The working group’s membership included: Oldham MBC Councillors, colleagues form the Public Health service, representatives from Employment Services, Children’s Services, Organisational Development, Housing, Oldham CCG/Integrated Care Service, Action Together, First Choice Homes, Oldham Community Leisure, Northern Care Alliance and Oldham HealthWatch.


As each theme was reviewed, recommendations from each session were drawn together to form the Health Inequalities Plan for the borough.


In terms of engagement and development of the plan there had been a retrospective review of various residential engagement exercises that had been carried out ahead of the working group sessions and the key themes from the engagement exercises were presented to inform the discussion and these included:

a.    The work of the doorstep engagement team, which reviewed themes generated from extensive conversations that had been held ‘on the doorstep’ with residents between from the period August 2020 to November 2021.

b.    Mental health, concerns about Anti-Social Behaviour, the environment and money issues were all key concerns that were raised.

c.    The Insight Tracker had reviewed all insights that had been recorded in the insight tracker by professionals across Oldham up to November 2021, with a number of themes raised around learning disabilities and mental health.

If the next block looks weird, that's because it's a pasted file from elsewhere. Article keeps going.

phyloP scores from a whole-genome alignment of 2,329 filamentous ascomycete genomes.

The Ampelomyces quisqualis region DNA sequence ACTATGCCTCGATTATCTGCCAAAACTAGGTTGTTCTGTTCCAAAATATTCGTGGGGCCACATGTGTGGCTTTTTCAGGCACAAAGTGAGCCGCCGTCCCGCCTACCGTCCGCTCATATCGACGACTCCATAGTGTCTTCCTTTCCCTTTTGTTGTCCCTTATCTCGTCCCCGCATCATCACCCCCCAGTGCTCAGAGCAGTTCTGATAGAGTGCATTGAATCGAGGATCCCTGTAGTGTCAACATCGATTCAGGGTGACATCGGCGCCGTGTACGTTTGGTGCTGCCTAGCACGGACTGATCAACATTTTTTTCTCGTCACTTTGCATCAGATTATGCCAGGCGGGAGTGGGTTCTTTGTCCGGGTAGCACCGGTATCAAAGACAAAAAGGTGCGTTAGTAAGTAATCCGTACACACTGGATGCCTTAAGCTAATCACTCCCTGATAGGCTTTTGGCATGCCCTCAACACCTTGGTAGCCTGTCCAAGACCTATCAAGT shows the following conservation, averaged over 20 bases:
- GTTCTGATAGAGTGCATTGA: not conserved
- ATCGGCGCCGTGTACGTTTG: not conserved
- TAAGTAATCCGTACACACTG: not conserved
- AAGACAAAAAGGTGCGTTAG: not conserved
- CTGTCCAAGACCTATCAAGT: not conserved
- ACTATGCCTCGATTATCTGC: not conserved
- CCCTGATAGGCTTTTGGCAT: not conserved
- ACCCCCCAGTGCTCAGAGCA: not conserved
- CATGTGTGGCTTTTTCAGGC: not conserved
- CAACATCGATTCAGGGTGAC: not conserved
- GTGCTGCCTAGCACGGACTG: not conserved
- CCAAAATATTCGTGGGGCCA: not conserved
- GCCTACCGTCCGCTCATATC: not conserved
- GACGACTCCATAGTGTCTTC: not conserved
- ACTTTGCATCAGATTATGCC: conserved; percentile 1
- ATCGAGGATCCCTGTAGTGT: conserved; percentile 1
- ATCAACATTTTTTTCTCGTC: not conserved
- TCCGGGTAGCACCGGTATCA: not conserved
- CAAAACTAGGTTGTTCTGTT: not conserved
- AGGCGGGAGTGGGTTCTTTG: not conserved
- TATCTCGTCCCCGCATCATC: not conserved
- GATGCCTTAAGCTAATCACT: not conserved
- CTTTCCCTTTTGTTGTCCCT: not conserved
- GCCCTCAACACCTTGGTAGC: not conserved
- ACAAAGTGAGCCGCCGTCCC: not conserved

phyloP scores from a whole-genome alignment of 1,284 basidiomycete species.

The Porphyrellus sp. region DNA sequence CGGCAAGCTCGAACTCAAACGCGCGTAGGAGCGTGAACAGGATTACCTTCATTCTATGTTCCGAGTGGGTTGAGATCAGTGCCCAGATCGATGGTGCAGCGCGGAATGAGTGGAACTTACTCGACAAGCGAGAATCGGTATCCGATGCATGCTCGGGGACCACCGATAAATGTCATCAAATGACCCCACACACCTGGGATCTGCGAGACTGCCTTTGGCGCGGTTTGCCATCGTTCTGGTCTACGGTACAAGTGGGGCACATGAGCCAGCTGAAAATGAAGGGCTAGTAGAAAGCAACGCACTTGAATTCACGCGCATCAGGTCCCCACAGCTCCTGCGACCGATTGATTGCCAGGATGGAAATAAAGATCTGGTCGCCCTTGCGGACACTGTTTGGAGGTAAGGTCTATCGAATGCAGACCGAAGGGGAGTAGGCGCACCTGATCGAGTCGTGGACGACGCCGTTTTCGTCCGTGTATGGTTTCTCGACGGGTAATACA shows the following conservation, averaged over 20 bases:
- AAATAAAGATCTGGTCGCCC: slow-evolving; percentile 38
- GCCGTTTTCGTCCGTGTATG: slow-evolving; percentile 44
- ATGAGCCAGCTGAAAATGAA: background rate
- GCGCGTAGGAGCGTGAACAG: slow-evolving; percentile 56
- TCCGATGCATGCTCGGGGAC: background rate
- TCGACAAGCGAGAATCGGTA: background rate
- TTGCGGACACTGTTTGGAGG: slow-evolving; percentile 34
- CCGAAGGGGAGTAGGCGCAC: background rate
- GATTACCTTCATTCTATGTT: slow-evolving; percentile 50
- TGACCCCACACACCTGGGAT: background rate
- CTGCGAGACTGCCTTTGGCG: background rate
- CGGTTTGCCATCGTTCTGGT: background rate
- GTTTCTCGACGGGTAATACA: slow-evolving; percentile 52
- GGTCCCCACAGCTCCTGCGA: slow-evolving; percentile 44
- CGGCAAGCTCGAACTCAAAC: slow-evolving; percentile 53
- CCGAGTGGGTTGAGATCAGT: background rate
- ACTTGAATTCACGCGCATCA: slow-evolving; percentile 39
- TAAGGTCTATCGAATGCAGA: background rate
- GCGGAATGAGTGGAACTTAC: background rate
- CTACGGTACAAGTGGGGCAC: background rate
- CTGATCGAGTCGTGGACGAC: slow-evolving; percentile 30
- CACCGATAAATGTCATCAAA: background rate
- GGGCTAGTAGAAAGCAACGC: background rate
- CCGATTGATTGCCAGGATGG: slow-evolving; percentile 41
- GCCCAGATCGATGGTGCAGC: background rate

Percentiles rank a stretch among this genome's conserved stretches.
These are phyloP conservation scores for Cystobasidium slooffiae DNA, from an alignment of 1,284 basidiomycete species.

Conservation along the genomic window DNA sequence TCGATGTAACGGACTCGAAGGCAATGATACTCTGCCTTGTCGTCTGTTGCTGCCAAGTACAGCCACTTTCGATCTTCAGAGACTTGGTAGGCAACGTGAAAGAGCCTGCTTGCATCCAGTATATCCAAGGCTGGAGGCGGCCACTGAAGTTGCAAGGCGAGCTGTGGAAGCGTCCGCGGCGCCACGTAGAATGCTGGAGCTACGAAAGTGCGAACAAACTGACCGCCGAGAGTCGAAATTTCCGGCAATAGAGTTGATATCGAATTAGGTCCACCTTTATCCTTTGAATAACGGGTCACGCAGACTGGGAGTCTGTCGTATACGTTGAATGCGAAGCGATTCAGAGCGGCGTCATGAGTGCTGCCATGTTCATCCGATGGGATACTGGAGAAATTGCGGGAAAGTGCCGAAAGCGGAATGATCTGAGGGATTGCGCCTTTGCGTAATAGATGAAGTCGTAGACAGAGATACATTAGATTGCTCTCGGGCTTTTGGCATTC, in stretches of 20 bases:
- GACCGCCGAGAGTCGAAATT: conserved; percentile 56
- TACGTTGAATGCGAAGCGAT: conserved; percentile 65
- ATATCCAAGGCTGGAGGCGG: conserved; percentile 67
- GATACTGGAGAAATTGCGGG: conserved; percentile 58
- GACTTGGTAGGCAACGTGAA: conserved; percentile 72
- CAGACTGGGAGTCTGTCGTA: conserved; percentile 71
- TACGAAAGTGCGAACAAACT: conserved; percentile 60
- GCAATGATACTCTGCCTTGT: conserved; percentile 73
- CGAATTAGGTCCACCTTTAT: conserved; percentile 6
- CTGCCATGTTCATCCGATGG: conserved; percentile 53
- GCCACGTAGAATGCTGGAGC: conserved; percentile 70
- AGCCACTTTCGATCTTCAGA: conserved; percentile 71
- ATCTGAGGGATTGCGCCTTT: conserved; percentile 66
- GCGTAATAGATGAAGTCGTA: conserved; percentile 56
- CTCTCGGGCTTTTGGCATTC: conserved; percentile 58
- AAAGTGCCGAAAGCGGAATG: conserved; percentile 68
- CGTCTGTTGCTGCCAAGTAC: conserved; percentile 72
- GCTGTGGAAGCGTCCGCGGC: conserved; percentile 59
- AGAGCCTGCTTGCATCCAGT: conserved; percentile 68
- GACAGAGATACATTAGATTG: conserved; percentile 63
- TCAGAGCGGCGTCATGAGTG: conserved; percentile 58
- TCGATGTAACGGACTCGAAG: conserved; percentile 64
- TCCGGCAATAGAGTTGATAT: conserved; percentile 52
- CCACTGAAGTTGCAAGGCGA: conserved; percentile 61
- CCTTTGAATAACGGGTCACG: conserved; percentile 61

d.    The Community Champions Network had drawn on key themes that had emerged from several community champion network meetings during the pandemic.

e.    The Poverty Truth Commission had examined emerging themes around the extent to which staff can associate and empathize with people in poverty informed elements of the plan.

f.     The Early Years Strategy Consultation had observed a wide range of points raised by residents which informed the Children and Young People element of the plan.

g.    The Authority’s Homelessness strategy was studied to determine if it could be used as part of the development of the health Inequalities Plan.

h.    The Authority’s Covid-19 recovery plan included feedback from a wide range of residents who had offered their views on the impact of Covid-19 on their lives, which was particularly relevant to the employment related themes.

i.      The ‘Let’s Talk Oldham’ programme had seen residents identify a number of priorities that were relevant to the health inequalities plan as part of this engagement around the corporate plan.


The members of the working group had offered their accounts of client/service user experiences in each individual working group discussion. Dedicated engagement had taken place in the form of a Poverty Truth Commission session focusing on residents’ experiences of  ...  view the full minutes text for item 9.


Date of Next Meeting

To note that the Health and Wellbeing Board meets on the following dates in 2022/2023:

a.    Tuesday, 21st June 2022 at 2.00pm.

b.    Tuesday, 26th July 2022 at 2.00pm

c.    Tuesday, 13th September 2022 at 2.00pm

d.    Tuesday, 15th November 2022 at 2.00pm

e.    Tuesday, 13th December 2022 at 2.00pm (Development Session)

f.     Tuesday, 24th January 2023 at 2.00pm

g.    Tuesday, 21st March 2023 at 2.00pm



That the next meeting of the Health and Wellbeing Board be held on Tuesday, 22nd June 2022, starting at 2.00pm, in the Civic Centre, Oldham.